Canada will deploy an Aviation Task Force to Mali in support of the United Nations Multidimensional Integrated Stabilization Mission in Mali (MINUSMA) for a period of one year. The Task Force could be deployed as early as August of this year.
Defense Minister Harjit Sajjan and Foreign Affairs Minister Chrystia Freeland made the announcement revealing that the Aviation Task Force will be comprised of two CH-147 Chinook and four CH-146 Griffon helicopters. The Task Force will also be accompanied by a number of support personnel.
The two Chinook will be conducting medical evacuations and logistical support while the four Griffon act as armed escorts.
Chief of the Defence Staff Jonathan Vance said the planning was still underway, however. Since Canada will replace Germany in that role, Vance believes a consultation with them will help smoothen the transition and better prepare the Task Force.
Vance also envisioned the possibility of using the Aviation Task Force to support the ground forces. German and Dutch helicopters occasionally used their helicopters to support MINUSMA troops on the ground when they were ambushed by insurgents.
“It is possible in the tasks that we look at, they could be used for support to ground forces. It is possible. We’ve got to look at it. We need to get a lot more detail,” he said.
That said, the Liberals said it would be a non-combat mission meaning the Canadian troops would not take part in any type of offensive. That said, Canada still has to define its rules of engagement in accordance with the MINUSMA.
Canadian soldiers will have the ability to defend themselves and General Vance said the Task Force will use the necessary force to protect both its helicopters and personnel.
“I’ll issue the appropriate rules of engagement to allow us to do that. We’ll be well plugged-in to the intelligence networks so that we maintain situational awareness and we’ll do everything we normally do to mitigate risk through the excellent flying of our aviators in the RCAF [Royal Canadian Air Force],” Vance said.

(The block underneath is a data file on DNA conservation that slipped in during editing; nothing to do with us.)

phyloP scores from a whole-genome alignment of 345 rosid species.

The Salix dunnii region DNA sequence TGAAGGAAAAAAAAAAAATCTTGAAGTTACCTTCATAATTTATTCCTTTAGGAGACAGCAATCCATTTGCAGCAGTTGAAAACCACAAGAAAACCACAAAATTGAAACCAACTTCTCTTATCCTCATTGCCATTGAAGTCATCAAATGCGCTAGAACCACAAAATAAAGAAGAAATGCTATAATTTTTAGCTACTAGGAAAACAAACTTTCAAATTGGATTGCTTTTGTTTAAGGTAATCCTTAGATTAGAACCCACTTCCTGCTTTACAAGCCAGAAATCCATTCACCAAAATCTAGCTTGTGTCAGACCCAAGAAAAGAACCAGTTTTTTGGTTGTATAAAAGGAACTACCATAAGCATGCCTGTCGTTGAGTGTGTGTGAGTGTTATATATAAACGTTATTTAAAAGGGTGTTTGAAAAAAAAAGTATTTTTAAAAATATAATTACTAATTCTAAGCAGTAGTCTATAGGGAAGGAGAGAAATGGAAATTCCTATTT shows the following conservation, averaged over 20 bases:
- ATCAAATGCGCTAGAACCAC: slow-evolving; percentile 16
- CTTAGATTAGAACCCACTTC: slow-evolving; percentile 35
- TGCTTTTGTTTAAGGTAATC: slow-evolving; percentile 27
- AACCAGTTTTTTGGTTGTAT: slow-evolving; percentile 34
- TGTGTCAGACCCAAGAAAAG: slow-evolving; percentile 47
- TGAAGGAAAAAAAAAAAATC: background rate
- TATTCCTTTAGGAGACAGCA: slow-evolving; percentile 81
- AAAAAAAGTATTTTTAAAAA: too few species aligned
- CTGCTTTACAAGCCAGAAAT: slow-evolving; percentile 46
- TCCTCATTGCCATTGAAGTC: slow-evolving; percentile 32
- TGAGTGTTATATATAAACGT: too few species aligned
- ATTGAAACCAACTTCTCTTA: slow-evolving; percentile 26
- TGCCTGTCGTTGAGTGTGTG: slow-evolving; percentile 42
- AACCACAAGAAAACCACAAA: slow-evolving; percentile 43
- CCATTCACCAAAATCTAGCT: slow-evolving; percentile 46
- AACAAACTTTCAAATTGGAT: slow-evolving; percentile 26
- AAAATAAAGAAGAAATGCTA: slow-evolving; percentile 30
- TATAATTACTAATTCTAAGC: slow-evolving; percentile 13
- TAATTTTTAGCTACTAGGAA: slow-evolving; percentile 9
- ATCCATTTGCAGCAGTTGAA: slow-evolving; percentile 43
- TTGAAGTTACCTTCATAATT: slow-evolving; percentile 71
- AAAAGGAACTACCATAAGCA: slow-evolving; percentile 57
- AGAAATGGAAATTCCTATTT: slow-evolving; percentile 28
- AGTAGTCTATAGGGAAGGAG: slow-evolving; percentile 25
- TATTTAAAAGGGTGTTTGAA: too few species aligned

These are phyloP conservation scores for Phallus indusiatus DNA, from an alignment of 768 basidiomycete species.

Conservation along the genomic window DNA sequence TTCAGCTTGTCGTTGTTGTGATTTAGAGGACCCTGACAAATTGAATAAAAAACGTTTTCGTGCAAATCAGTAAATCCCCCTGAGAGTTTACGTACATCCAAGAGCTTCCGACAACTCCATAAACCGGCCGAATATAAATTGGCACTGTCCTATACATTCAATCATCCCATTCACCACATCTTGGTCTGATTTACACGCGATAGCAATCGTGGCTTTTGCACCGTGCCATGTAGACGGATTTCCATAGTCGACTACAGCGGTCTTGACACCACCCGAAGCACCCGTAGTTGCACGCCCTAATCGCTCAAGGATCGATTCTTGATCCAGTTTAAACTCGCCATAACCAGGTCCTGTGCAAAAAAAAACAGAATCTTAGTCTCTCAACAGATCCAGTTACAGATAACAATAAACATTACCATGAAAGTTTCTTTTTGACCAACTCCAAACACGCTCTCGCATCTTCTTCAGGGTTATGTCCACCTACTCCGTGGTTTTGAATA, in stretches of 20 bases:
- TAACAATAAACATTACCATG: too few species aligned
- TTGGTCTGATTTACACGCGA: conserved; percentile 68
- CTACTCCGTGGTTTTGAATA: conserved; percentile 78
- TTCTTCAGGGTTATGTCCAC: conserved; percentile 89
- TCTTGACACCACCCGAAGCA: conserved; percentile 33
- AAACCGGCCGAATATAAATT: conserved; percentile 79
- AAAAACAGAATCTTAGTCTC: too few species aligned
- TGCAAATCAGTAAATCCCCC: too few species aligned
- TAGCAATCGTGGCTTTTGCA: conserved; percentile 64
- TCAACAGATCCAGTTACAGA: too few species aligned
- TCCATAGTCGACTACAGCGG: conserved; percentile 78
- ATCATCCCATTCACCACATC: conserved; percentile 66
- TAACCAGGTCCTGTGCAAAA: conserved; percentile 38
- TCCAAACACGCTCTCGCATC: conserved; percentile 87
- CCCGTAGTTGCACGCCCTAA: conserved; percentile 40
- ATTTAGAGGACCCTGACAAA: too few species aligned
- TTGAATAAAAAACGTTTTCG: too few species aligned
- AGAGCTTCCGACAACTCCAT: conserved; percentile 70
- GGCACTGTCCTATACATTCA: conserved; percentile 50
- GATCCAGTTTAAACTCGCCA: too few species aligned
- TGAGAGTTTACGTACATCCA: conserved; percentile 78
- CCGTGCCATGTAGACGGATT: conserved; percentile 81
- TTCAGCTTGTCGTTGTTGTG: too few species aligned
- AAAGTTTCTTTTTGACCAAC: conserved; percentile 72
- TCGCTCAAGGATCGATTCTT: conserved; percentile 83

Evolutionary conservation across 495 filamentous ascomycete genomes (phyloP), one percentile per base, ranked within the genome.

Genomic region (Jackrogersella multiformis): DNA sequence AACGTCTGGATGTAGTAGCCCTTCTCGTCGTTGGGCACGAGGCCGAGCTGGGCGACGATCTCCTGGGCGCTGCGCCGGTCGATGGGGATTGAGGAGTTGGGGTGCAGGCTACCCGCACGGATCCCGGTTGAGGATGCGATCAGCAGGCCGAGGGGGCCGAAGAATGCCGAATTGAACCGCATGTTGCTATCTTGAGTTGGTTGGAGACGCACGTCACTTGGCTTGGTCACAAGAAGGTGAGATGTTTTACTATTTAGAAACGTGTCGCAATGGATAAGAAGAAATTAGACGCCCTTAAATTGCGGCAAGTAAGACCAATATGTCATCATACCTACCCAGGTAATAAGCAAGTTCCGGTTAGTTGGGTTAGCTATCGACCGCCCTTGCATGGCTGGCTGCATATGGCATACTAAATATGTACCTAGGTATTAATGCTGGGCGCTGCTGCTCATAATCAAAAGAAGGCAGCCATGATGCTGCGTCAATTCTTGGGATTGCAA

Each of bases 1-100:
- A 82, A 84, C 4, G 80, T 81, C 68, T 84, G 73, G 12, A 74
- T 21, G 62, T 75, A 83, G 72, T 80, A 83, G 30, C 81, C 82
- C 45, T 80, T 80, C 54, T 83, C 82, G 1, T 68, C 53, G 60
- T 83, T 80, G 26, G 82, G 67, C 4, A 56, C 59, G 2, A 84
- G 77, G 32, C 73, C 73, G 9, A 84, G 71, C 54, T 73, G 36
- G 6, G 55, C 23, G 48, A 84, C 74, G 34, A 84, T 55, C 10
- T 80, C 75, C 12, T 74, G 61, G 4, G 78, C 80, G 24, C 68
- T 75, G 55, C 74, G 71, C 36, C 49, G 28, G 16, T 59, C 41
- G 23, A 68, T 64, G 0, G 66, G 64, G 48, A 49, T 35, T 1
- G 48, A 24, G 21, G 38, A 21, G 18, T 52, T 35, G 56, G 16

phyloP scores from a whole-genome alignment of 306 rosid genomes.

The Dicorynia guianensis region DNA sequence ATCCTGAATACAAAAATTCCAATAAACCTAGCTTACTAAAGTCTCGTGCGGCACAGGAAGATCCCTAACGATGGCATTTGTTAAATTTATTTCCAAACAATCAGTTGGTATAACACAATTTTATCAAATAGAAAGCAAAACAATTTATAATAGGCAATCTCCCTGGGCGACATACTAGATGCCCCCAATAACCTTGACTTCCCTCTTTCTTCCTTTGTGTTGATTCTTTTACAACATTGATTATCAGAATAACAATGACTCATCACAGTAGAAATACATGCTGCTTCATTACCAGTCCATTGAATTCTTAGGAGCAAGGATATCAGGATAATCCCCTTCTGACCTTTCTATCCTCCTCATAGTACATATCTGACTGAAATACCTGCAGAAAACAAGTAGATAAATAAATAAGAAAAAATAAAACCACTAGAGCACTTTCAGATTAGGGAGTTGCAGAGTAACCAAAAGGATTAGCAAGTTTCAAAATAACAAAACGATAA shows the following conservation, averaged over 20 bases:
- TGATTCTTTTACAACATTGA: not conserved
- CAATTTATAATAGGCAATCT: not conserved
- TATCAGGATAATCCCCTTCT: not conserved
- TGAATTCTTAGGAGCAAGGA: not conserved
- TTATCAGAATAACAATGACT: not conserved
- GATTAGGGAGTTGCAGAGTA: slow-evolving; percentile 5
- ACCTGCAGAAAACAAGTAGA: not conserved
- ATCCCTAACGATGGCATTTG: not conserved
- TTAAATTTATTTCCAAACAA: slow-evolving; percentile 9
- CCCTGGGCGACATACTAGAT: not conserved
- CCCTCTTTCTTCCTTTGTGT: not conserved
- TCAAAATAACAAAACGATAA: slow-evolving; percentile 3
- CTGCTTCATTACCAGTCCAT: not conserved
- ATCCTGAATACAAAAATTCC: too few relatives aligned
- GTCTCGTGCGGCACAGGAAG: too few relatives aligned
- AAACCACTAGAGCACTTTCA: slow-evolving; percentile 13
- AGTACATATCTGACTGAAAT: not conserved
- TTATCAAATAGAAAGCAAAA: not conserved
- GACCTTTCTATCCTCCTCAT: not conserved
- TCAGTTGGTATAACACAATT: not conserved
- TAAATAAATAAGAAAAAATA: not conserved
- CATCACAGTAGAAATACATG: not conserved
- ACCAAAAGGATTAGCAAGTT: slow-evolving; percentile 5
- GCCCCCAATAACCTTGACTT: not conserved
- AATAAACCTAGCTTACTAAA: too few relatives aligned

Foreign Affairs Minister Chrystia Freeland also announced that Canada will “increase the meaningful participation of women” in the deployment to Mali in conjunction with the Elsie initiative for Women in Peace Operations.
“Today’s smart pledge is another way Canada is contributing its expertise to create a safer, more peaceful world. We are committed to improving the effectiveness of UN peace operations. We are doing this by working with partner countries to increase the meaningful participation of women, through the Elsie Initiative for Women in Peace Operations, implementing the Vancouver Principles to end the recruitment and use of child soldiers, and providing specialized training to meet the needs of the UN.”
According to a National Defence news release, the Elsie Initiative for Peace Operations is a Canadian-led pilot project to test new ways of eliminating barriers to the participation of women police and military in peace operations. Canada will lead this search for a breakthrough, working closely with a Contact Group of countries who will bring their experiences, expertise and political commitment to the project. A tailored package of technical assistance and training will be offered to a select partner country (or two), and an innovative financial mechanism will be designed to incentive progress among countries who contribute police and military to UN operations.
Although Canada’s role in Mali seems to take form, it is too early to confirm the exact number of troops and the future role it will play in the war-torn region. The one-year deployment is, I believe, the first step in sending ground troops in the Sahel where Boko Haram — and other insurgent groups — have been killing and abducting innocent people.
More than 162 United Nations troops were killed in Mali since 2014. More than 15,000 UN personnel are currently deployed with the MINUSMA.